Ammonia :: Neutral Grassland

Effects and implications

[Ammonia is one of the key pollutants that contribute to nitrogen deposition. Please read the Nitrogen deposition - Neutral Grassland  record to understand the full impacts effects of nitrogen deposition including ammonia.]

  • Increase in proportion of productive grasses at expense of fine leaved grasses.
  • Reduces species richness, especially among forbs
  • May reduce productivity
  • Changes in species composition
  • Loss of rare or endangered species.
  • Loss of annuals and forbs will have implications for sustainability, due to the short lived nature of the seed bank (Bossuyt et al 2005) and the isolation of many of these small areas of grassland.
  • Loss of floral diversity, especially forbs/ herbs can reduce nutritional quality, nutrient levels, for grazing animals (Hopkins & Holz 2006).

Below ground changes

  • Reduction in pH in the surface top cms of soil.
  • Increase in acid cations e.g. Al and Mn
  • Likely to increases rates of mineralization and nitrification

Overview: evidence, processes and main impacts

We are not aware of any in situ manipulation studies of ammonia impacts on this ecosystem. The comments below are based on what is known about the components of the ecosystem.

These mesotrophic grasslands represent semi-natural swards dominated by grasses with associated dicotyledonous herbs occurring on lowland clays/loams, pH 5.5-7, that tend to retain the moisture, and can often flood during the winter. Some examples include forb rich hay meadows which are managed by low input farming operations e.g. spring grazing (organic source of fertilizer), hay cut followed by autumn grazing. These ecosystems are generally nutrient depleted, because of long-term agricultural use with low levels of manure and removal of plant parts by grazing or hay-making. Their area has reduced hugely as agriculture has intensified and farming methods have changed. They are characterized by many species of low stature and of nutrient-poor soils. Appropriate management is crucial to maintaining their existence (Vickery et al 2001). Evidence from the UK Countryside Survey (Haines-Young et al. 2000) has shown a decrease in the floristic diversity of hay meadows that has been shown to be correlated with anthropogenic N deposition but there is no data on ammonia effects. Lichens and bryophytes are very sensitive to NH3 but are not a key component of this ecosystem.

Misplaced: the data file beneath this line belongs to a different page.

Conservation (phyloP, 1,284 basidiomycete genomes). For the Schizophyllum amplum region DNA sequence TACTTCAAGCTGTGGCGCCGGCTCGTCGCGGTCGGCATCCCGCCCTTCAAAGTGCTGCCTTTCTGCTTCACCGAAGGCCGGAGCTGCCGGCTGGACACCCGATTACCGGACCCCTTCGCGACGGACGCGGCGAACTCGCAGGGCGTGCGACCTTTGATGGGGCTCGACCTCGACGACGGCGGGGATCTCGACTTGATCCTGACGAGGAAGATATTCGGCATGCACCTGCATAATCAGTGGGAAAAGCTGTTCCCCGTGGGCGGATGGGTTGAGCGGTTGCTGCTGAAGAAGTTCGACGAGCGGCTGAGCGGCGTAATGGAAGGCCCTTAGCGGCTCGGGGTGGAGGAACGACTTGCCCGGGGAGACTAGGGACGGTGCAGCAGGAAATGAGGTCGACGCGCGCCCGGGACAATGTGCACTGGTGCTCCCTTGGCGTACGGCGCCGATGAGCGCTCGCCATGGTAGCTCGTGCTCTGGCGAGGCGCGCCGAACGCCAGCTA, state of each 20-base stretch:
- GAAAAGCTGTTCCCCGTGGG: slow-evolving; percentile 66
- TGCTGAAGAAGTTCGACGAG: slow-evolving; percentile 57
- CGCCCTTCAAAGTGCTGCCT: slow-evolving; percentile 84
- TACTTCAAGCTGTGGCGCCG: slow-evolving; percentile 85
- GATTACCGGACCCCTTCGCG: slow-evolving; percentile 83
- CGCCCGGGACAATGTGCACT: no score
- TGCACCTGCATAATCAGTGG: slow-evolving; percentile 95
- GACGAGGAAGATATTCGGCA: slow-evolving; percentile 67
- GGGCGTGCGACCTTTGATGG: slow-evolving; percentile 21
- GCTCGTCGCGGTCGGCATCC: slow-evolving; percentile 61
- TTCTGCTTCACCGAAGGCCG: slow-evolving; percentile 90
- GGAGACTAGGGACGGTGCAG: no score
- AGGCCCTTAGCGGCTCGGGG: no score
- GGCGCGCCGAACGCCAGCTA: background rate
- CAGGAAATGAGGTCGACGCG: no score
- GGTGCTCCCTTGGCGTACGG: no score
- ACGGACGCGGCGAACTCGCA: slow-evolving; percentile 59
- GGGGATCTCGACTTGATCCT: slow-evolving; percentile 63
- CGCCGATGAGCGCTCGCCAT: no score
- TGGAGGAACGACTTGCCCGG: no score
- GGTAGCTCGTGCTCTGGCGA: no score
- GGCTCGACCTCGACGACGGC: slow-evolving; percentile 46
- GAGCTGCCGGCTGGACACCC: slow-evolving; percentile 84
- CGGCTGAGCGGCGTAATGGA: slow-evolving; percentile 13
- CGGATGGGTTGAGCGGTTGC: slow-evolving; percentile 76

These communities are at risk from a range of anthropogenic influences: nutrient run off, selective herbicides, lack of or unsuitable management, all round horse grazing (poaching) since many are close to suburbia, neglect, age of owners and thus change of land ownership, isolation through urban and communication encroachment. Many occur within rural areas and are thus surrounded by potential sources of ammonia. Protection is afforded through implementation of the new Critical Levels for NH3 (UNECE 2007). Because these systems’ existence is dependent on maintaining their nutrient poor status, through grazing and mowing off-take, they will be susceptible to NH3-N deposition. The contribution by NH3 to the total N deposition to unfertilized and semi-natural vegetation is likely to be more significant than the effects of direct exposure to NH3, unless slurry or fertiliser are  applied regularly to nearby fields or the fields support a heavy stocking density or the grassland lies close to a point source. P availability is also likely to be low and may be important in controlling eutrophication responses in these ecosystems. Probable effects include: increase in proportion of productive grasses at expense of fine leaved grasses; reduced species richness, especially among forbs; reduced productivity; change in species composition through loss of rare or endangered species. The loss of annuals and forbs will have implications for sustainability, due to the short lived nature of the seed bank (Bossuyt et al 2005) and the isolation of many of these small areas of grassland. Likewise loss of floral diversity, especially forbs/ herbs can reduce nutritional quality, nutrient levels, for grazing animals (Hopkins & Holz 2006).